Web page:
WASHINGTON • President Donald Trump's most senior military and foreign policy advisers have proposed a major shift in strategy in Afghanistan that would effectively put the United States back on a war footing with the Taleban.
The new plan, which still must be approved by the President, calls for expanding the American military role as part of a broader effort to push an increasingly confident and resurgent Taleban back to the negotiating table, according to US officials.
The plan comes at the end of a sweeping policy review built around Mr Trump's desire to reverse the worsening security situation in Afghanistan and "start winning" again, said one US official who, like others, spoke on the condition of anonymity.
The new strategy, which has the backing of top Cabinet officials, would authorise the Pentagon, not the White House, to set troop numbers in Afghanistan and give the military far broader authority to use air strikes to target Taleban militants. It would also lift Obama-era restrictions that limited the mobility of US military advisers on the battlefield.
The net result of the changes would be to reverse moves taken by former president Barack Obama to steadily limit the US military role in Afghanistan, along with the risk to American troops and the cost of the war effort, more than 15 years after US forces first arrived there.
Mr Trump is expected to make a final call on the strategy before a May 25 Nato summit in Brussels that he plans to attend.
Officials said it is unclear whether President Trump, who has spoken little about the US' longest war, will look favourably upon expanding the country's role in Afghanistan. While he has voiced scepticism about allowing American troops to become bogged down in foreign conflicts, Mr Trump has also expressed a desire to be tough on terrorism and has seemed to delight in the use of military force.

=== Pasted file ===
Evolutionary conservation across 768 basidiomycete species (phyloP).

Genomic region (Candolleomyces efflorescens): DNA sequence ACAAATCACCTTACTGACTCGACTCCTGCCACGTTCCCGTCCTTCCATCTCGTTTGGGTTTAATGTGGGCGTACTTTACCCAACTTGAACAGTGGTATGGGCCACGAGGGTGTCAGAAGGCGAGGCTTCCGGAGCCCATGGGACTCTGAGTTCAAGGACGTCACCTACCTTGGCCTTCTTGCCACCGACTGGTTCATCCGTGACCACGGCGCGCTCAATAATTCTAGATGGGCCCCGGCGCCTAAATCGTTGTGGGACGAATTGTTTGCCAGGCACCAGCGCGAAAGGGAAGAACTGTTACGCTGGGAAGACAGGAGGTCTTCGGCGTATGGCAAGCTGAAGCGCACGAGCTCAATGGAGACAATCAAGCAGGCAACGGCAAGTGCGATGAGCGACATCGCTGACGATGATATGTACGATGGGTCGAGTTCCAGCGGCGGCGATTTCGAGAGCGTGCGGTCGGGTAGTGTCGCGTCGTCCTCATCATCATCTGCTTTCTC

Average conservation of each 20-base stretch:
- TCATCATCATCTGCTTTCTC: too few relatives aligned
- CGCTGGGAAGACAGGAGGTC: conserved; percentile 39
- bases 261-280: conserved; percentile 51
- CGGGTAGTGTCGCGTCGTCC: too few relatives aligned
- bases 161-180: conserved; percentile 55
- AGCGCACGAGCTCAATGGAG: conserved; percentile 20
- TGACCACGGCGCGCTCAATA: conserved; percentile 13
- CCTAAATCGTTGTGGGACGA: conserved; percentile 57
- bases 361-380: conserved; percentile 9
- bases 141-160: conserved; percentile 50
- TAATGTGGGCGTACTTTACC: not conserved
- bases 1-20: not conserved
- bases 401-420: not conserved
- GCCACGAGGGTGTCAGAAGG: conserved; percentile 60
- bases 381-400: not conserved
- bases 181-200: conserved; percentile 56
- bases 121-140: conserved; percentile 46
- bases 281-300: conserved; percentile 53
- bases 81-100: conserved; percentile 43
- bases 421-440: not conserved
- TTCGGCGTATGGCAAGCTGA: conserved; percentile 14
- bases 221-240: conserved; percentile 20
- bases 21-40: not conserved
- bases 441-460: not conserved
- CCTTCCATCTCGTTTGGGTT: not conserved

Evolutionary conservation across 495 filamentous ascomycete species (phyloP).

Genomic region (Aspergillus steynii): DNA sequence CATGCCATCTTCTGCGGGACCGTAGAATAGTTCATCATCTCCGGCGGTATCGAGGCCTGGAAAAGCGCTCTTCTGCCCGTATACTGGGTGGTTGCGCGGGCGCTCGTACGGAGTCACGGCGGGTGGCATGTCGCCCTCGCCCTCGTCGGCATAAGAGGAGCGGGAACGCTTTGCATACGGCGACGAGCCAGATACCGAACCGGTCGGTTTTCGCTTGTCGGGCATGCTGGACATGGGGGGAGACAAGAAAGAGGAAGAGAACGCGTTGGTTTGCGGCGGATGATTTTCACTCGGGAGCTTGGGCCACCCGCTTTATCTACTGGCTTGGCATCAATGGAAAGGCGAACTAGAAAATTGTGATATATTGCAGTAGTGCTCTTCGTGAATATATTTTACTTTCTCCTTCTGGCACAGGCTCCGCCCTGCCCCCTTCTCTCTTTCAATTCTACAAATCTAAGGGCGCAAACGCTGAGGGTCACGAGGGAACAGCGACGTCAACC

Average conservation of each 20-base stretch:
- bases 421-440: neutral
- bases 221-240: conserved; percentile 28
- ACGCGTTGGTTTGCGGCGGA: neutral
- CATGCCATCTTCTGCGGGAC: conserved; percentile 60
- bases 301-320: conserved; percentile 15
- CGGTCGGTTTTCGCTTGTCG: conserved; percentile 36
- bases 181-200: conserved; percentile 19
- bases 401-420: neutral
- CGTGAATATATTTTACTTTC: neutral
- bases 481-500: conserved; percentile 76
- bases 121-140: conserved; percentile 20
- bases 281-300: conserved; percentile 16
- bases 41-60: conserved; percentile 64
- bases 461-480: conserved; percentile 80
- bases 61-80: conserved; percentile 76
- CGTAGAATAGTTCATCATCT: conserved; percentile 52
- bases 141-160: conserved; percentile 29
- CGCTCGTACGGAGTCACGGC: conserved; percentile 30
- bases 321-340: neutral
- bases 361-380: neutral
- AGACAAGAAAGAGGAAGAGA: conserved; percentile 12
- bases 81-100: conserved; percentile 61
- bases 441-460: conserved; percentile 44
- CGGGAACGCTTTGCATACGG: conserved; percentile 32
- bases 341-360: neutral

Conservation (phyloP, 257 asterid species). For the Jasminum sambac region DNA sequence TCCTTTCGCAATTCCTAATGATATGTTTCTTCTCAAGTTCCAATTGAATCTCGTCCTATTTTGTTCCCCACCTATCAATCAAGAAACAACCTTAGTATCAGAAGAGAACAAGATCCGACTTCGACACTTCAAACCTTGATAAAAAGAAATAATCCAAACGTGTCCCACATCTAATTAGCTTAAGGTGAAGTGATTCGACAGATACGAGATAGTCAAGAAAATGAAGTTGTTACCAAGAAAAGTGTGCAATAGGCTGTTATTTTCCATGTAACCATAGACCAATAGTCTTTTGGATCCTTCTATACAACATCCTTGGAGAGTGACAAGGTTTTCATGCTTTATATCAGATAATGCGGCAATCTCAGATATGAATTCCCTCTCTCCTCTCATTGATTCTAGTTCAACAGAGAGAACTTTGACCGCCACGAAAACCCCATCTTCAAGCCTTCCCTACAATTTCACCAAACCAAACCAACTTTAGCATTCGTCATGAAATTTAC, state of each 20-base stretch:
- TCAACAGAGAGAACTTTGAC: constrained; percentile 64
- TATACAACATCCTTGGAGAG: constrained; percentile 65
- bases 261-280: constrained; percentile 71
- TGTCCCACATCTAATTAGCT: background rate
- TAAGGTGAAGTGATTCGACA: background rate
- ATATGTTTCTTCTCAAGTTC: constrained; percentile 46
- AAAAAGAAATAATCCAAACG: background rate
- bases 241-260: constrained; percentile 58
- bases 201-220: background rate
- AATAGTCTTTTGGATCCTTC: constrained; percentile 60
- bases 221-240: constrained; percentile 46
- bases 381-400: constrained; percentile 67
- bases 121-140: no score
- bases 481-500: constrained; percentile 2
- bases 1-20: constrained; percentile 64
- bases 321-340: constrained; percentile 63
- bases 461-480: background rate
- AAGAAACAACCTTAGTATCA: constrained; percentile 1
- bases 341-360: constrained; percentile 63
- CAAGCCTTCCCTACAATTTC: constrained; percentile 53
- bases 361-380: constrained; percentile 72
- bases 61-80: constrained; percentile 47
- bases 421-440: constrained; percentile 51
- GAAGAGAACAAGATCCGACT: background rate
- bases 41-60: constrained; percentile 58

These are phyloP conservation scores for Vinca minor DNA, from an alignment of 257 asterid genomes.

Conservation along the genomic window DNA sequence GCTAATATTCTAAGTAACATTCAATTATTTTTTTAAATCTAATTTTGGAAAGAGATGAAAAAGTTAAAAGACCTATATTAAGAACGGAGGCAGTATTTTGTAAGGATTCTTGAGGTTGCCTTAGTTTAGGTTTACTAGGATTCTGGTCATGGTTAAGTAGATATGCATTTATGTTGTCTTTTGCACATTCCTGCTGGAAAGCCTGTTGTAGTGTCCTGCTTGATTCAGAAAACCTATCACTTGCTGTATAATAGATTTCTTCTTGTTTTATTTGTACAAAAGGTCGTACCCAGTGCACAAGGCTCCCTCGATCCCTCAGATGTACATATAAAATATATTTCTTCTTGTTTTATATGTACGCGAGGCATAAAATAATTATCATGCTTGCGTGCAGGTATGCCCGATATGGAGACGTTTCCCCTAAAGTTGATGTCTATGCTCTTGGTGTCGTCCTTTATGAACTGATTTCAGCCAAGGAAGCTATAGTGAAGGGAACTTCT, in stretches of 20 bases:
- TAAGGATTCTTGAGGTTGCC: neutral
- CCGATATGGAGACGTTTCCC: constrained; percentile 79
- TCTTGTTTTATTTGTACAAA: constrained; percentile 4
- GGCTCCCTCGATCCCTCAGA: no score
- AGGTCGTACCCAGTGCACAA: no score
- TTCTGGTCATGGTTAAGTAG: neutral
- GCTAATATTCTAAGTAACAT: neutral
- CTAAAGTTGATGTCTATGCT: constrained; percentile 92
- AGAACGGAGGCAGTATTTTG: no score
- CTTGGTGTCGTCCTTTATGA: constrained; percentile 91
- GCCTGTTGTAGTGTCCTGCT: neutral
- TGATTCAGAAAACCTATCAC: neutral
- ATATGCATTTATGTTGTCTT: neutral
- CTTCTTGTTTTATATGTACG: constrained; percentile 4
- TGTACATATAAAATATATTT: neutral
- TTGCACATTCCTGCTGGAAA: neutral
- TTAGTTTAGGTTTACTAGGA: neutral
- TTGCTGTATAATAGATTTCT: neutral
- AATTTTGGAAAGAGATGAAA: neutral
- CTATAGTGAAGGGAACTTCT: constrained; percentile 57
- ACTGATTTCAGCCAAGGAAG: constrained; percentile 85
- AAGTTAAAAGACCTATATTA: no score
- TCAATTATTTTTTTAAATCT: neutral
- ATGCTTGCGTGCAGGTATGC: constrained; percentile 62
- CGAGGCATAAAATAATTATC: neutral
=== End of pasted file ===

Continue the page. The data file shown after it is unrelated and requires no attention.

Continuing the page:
Mr Andrew Wilder, an Afghanistan expert at the US Institute of Peace, said: "The review is an opportunity to send a message that, yes, the US is going to send more troops, but it's not to achieve a forever military victory. Rather, it's to try to bring about a negotiated end to this conflict."
The new strategy is a product of the US military's mounting worry that the fragile stalemate with the Taleban has been steadily eroding for years, jeopardising the survival of an allied government and endangering a key US base for combating militant groups such as Al-Qaeda and the Islamic State in Iraq and Syria (ISIS) throughout South Asia.
The plan envisions an increase of at least 3,000 US troops to an existing force of about 8,400. The US force would also be bolstered by requests for matching troops from Nato nations.
But, in keeping with the Trump administration's desire to empower military decision-making, the Pentagon would have final say on troop levels and how those forces are employed on the battlefield. The plan would also increase spending on Afghanistan's troubled government in an effort to improve its capacity.
The extra troops and aid spending would add to the fiscal toll of a war that already costs US$23 billion (S$32 billion) annually, a factor that Mr Trump's advisers expect will weigh heavily in the President's consideration of additional military actions.